EU seeks daily fines against Poland over controversial judicial reforms

Brussels aims to penalize Warsaw until it improves functioning of Polish Supreme Court, suspends laws said to undermine judicial independence

In this file photo taken October 5, 2015 a woman walks by the entrance to the European Court of Justice in Luxembourg (AP/Geert Vanden Wijngaert)
In this file photo taken October 5, 2015 a woman walks by the entrance to the European Court of Justice in Luxembourg (AP/Geert Vanden Wijngaert)

BRUSSELS (AP) — The European Union moved Tuesday to force Poland to comply with the rulings of Europe’s top court with plans to seek daily fines against the nationalist government in Warsaw in a long-running dispute over Poland’s judicial system.

In a rare move, the EU’s executive branch, the European Commission, said it wants the European Court of Justice to “impose financial penalties on Poland to ensure compliance” with one of the tribunal’s orders from July.

The commission, which supervises the respect of EU laws, said it wants the Luxembourg-based court to impose “a daily penalty” on Poland until it improves the functioning of the Polish Supreme Court and suspends new laws that were deemed to undermine judicial independence.

The point of contention is Poland’s Disciplinary Chamber of the Supreme Court, a body that the right-wing ruling party gave the power to discipline judges. Many Polish judges view the chamber as a tool to pressure judges to rule in favor of the governing authorities. In July, the European Court of Justice ordered it to be suspended but it is still functioning.

To date, while Poland’s ruling party has filled the ranks of the top courts, there are many lower court judges who act independently and have issued rulings that go against the government’s interests.

The commission did not seek an exact fine, but in the only other similar case — an illegal logging dispute also involving Poland in 2017 — the court ordered the Polish government to pay 100,000 euros ($119,000) a day until it complied. It’s unclear how long the European Court of Justice might take to rule.

Police remove one of several protesters who had blocked the entrance of the country’s constitutional court in an act of civil disobedience in Warsaw, Poland, August 30, 2021. (AP Photo/Czarek Sokolowski)

The EU’s executive body also launched the first step in new legal action against Poland for not complying with a separate European Court of Justice decision that the country’s rules for disciplining judges doesn’t conform with EU law. Brussels said if Warsaw doesn’t respond satisfactorily within two months that it will take the case back before the court.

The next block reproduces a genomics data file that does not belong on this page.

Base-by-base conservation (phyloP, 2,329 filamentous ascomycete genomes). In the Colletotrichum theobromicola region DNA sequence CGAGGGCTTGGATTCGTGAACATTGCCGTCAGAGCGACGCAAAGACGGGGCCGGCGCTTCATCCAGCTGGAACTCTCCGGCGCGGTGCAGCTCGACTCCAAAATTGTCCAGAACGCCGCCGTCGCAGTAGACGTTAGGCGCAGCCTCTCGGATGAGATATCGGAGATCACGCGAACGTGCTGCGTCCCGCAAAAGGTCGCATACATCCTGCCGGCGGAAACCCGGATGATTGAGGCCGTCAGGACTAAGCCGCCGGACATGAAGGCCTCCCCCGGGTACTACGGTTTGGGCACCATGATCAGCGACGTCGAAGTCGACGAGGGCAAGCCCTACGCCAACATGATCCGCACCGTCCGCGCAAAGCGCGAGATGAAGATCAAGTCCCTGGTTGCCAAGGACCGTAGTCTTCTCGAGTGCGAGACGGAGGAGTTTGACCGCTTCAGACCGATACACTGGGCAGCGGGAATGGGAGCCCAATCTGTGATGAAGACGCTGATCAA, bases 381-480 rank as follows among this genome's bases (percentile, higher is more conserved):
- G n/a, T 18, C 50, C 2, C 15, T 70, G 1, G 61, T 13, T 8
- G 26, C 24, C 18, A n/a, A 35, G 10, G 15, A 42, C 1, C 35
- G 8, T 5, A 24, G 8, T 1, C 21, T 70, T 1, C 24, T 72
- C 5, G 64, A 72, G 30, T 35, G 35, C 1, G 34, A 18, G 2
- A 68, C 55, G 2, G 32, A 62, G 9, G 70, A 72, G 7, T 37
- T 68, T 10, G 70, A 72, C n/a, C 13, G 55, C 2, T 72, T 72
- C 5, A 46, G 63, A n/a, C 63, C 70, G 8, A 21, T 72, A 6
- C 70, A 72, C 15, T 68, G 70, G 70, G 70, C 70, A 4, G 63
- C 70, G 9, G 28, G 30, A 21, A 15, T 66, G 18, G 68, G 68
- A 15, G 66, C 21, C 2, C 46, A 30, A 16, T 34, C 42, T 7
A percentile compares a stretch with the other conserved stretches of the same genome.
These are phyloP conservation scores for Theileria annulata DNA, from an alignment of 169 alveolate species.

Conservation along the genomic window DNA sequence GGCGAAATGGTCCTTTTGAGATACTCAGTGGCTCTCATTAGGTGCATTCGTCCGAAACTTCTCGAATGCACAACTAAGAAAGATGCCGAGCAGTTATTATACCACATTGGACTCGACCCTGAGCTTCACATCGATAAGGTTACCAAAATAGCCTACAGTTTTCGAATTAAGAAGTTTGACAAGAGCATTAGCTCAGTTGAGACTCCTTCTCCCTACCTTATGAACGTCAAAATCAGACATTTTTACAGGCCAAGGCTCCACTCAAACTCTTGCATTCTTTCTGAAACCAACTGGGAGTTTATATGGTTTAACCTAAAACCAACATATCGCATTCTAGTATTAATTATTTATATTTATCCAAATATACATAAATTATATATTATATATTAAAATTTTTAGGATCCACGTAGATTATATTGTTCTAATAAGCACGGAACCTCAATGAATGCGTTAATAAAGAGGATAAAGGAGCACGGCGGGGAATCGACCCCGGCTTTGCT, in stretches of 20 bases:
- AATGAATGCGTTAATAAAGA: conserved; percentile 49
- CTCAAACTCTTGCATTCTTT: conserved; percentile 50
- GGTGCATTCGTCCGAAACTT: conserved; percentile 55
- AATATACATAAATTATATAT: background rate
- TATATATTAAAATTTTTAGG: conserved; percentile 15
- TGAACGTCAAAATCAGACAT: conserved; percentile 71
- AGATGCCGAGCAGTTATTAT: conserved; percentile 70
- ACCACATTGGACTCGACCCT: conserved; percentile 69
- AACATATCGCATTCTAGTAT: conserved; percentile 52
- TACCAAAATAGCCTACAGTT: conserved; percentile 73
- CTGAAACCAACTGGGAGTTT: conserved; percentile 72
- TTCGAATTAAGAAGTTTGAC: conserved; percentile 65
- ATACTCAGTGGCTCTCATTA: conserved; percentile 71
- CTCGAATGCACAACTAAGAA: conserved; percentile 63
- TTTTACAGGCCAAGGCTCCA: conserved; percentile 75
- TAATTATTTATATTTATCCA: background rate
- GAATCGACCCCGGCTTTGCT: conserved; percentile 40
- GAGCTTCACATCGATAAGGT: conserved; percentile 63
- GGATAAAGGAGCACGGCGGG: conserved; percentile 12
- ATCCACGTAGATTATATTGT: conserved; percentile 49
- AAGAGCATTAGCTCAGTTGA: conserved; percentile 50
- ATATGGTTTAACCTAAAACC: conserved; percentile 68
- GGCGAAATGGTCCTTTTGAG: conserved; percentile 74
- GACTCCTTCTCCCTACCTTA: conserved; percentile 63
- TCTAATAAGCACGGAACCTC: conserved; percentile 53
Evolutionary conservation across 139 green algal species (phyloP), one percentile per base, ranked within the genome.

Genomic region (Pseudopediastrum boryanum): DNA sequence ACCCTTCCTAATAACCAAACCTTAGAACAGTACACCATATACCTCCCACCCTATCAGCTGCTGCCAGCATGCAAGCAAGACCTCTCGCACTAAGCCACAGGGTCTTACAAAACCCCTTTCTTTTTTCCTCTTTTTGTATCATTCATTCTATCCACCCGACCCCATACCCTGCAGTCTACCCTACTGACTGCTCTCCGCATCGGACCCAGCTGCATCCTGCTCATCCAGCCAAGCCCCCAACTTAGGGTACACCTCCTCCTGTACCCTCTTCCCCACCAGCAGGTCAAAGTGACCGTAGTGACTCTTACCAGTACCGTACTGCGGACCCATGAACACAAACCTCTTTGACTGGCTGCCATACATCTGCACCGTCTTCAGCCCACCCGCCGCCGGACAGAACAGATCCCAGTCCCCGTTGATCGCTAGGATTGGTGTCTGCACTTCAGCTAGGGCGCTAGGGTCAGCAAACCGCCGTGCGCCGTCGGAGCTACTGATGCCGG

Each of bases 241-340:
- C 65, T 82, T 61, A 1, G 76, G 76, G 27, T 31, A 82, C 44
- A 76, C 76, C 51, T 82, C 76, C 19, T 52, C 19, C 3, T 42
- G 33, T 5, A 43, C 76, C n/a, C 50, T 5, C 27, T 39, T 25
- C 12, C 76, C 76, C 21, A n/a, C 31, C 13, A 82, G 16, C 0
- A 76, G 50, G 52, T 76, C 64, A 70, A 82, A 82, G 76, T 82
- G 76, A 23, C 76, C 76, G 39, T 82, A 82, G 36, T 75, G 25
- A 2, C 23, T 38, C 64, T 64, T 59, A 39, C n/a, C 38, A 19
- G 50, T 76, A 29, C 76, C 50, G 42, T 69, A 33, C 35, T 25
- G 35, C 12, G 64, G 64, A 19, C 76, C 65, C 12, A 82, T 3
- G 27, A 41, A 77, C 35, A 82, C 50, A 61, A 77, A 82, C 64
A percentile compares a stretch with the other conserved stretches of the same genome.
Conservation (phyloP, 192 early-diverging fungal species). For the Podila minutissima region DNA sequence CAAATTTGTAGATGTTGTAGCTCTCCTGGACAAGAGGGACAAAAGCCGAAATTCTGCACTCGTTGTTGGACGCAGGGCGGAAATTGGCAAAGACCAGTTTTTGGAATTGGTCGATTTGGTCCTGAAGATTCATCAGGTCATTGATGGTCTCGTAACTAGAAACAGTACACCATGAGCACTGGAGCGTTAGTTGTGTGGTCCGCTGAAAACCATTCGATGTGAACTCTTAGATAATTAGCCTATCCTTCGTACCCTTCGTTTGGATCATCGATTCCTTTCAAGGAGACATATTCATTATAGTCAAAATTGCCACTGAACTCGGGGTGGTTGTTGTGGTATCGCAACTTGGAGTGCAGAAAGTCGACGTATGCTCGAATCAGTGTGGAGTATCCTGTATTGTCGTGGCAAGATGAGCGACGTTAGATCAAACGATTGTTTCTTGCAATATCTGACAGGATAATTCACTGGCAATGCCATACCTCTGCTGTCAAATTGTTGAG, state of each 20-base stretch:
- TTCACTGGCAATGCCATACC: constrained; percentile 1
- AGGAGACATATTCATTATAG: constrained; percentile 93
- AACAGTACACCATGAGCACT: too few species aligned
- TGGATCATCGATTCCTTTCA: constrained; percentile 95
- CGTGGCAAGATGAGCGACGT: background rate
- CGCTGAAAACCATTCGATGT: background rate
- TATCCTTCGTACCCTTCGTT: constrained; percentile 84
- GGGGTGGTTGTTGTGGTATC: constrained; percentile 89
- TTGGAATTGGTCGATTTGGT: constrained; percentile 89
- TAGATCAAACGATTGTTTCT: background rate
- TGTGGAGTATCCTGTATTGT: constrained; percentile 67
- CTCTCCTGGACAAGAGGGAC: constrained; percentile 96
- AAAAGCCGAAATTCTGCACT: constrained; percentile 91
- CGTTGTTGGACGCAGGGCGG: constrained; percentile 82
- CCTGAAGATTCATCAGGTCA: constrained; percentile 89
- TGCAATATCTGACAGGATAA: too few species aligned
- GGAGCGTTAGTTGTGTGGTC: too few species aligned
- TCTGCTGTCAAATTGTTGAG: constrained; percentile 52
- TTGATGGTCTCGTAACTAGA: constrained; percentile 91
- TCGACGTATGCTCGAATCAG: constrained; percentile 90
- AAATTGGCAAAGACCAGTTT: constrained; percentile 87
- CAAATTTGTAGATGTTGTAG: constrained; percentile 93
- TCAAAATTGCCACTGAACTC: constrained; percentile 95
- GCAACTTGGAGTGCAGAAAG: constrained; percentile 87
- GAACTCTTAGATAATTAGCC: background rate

In a tweet, European Commission Vice-President Vera Jourova said “the rulings of the European Court of Justice must be respected across the EU. This is a must to build and nurture the necessary mutual trust between Member States and citizens alike.”

In Warsaw, a deputy justice minister, Sebastian Kaleta, accused the EU of carrying out “acts of aggression.” Another deputy justice minister, Marcin Romanowski, tweeted that “Brussels has launched another unlawful attack at a time when Poland is defending the EU’s eastern borders” — a reference to attempts by Belarus to send migrants into the 27-nation bloc.

Legal observers see some of the justice policy changes imposed by Poland’s right-wing government as an attempt to undermine the power of EU laws within the country and even step away from the bloc. Poland joined the EU in 2004, agreeing to abide by its rules and regulations.

Concerns over democratic backsliding in Poland are also holding up the country’s access to billions of euros in European money to help revive its economy in the wake of the coronavirus pandemic.

Poland’s Prime Minister Mateusz Morawiecki speaks with the media as he arrives for an EU summit at the European Council building in Brussels, on May 24, 2021. (Olivier Hoslet, Pool via AP, File)

Last week, Polish Prime Minister Mateusz Morawiecki said that nobody has the right to lecture his country on democracy, as talks with Brussels on access to the recovery fund dragged on.

“We fought for the rule of law and democracy during the terrible years of communism, but we have a much longer tradition of democracy and we do not want to be instructed by anyone in Western Europe about what democracy is, what the rule of law is, because we know best,” Morawiecki said on Facebook.

Earlier this year, Morawiecki asked Poland’s top court to rule on whether the Polish Constitution or EU law has primacy in the central European nation.

The Constitutional Court has been delaying its judgment, with the next session now set for September 22. Should it give precedence to Polish law, the ruling would pose a threat to the EU’s legal order.

The commission insists that EU law has primacy over the national legal orders of the 27 member countries.

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